The Top Six Questions Memoir Writers Ask

It’s Day #9 of the Write Nonfiction in November challenge! We’ve covered a lot of ground already, and I thought we’d take a break from the business side of nonfiction writing to talk a bit about actual writing—memoir writing to be exact.

Memoir writing represents an area of nonfiction writing I know much less about, so I’ve asked my friend and Linda Joy Myers, president and founder of the National Association of Memoir Writers (NAMW) to join us today and cover this topic. Recently, however, she and I spoke together during a NAMW teleseminar, and we discovered many ways memoir writers can put to use the tips and tools being offered here in this blog this month to publicize and publish their work. So, I hope memoir writers will take advantage of the great information from WNFiN’s guest bloggers. I also hope those nonfiction writers who have wanted to try their hand at writing a memoir will take advantage of Linda’s experience and wisdom and get to work this month on their memoir or some vignettes.

The Top Six Questions Memoir Writers Ask
By Linda Joy Myers, Ph.D.

Most people are inspired to write a memoir, because they have something significant, such as experiences and lessons, they want to share. Some writers have been capturing their wisdom by journaling for years, but a journal does not constitute a story and it isn’t written for others. A memoir is written to be shared and includes events and situations shaped into a story.

In my work as a memoir coach, I see memoirists struggling with some basic questions. In addition to some basic questions, such as “Where do I start?” and “What do I include?”, they want to know how to deal with family and how much to write. Indeed, memoirists have many questions, so I compiled the top six questions memoir writers ask—questions that all memoir writers must solve as they begin to write their life story. They are:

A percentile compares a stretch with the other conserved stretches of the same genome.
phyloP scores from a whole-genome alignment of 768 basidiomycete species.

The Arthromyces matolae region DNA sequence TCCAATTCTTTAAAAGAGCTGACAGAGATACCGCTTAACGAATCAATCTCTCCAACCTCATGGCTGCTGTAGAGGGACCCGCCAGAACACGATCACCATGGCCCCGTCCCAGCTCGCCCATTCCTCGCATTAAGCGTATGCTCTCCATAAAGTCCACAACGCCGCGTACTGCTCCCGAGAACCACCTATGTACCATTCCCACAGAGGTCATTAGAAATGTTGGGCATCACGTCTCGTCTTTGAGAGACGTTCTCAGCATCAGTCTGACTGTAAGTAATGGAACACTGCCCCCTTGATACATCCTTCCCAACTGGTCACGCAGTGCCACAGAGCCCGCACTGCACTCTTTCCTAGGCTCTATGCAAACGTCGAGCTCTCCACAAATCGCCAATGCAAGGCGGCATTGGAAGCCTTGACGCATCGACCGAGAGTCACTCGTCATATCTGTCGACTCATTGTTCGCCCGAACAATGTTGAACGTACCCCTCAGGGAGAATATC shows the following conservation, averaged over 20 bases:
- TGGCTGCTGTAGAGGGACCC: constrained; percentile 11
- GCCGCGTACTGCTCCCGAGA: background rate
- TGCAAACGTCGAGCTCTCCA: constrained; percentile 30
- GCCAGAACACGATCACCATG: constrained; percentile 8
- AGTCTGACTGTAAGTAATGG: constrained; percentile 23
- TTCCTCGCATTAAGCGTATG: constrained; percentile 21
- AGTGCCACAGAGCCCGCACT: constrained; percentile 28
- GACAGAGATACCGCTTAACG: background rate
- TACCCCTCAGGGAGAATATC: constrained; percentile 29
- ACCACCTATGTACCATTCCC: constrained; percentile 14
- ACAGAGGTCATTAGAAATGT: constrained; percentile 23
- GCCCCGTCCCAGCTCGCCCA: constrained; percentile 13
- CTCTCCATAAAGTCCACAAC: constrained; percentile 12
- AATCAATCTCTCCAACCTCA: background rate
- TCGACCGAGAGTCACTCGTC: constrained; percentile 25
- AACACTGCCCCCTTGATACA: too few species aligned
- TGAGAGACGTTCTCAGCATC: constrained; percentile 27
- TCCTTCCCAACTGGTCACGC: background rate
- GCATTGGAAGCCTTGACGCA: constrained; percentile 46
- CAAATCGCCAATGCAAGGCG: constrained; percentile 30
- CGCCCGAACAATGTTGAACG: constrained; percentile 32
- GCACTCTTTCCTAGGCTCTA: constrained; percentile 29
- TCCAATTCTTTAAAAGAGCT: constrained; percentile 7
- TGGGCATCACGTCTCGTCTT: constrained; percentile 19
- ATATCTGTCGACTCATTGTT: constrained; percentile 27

• Where do I start?
  • What do I include?
  • Should I just copy my journals?
  • What makes my life interesting to other people?
  • Do I have to write a whole book? (Gasp.)
  • What will my family do when they find out I’m writing a memoir?

Now, here are the answers I typically give when asked these questions.

1.  Where do I start? Begin a memoir, essay or a book with a significant turning points, or moments of change, in your life. It might include the death of your grandmother, the day you fell in love, the moment you found out you were adopted, or the day you discovered you were pregnant. We have many of these moments in our lives. Ask this question: when did my life take a turn from the direction in which it was going? When were the moments of profound change?

Make lists of these turning points, and then begin writing. Choose one turning point that grabs you emotionally, and go with it. You do not have to write in any kind of chronological order. Allow your emotions to be your guide.

2.  What do I include? This is a big question. To craft a memoir you must choose from the overwhelming details in your life. If you begin with turning points, include only what is necessary to give the reader an experience in scene of what happened. You need to interleaf action and feeling, and use sensual details such as taste, sound, texture, and description to create a world the reader can enter.

3.  Should I just copy my journals? I tell memoirists that a journal is not a story, unless the journal was written with a reader in mind—but that’s not what a journal is for. A journal is meant to be private. Most people vent and write randomly in journals, leaving out details, because the writer already knows them.

A memoir is an artistic combining of significant moments to construct a text that brings a reader into your world and gives them an emotional experience.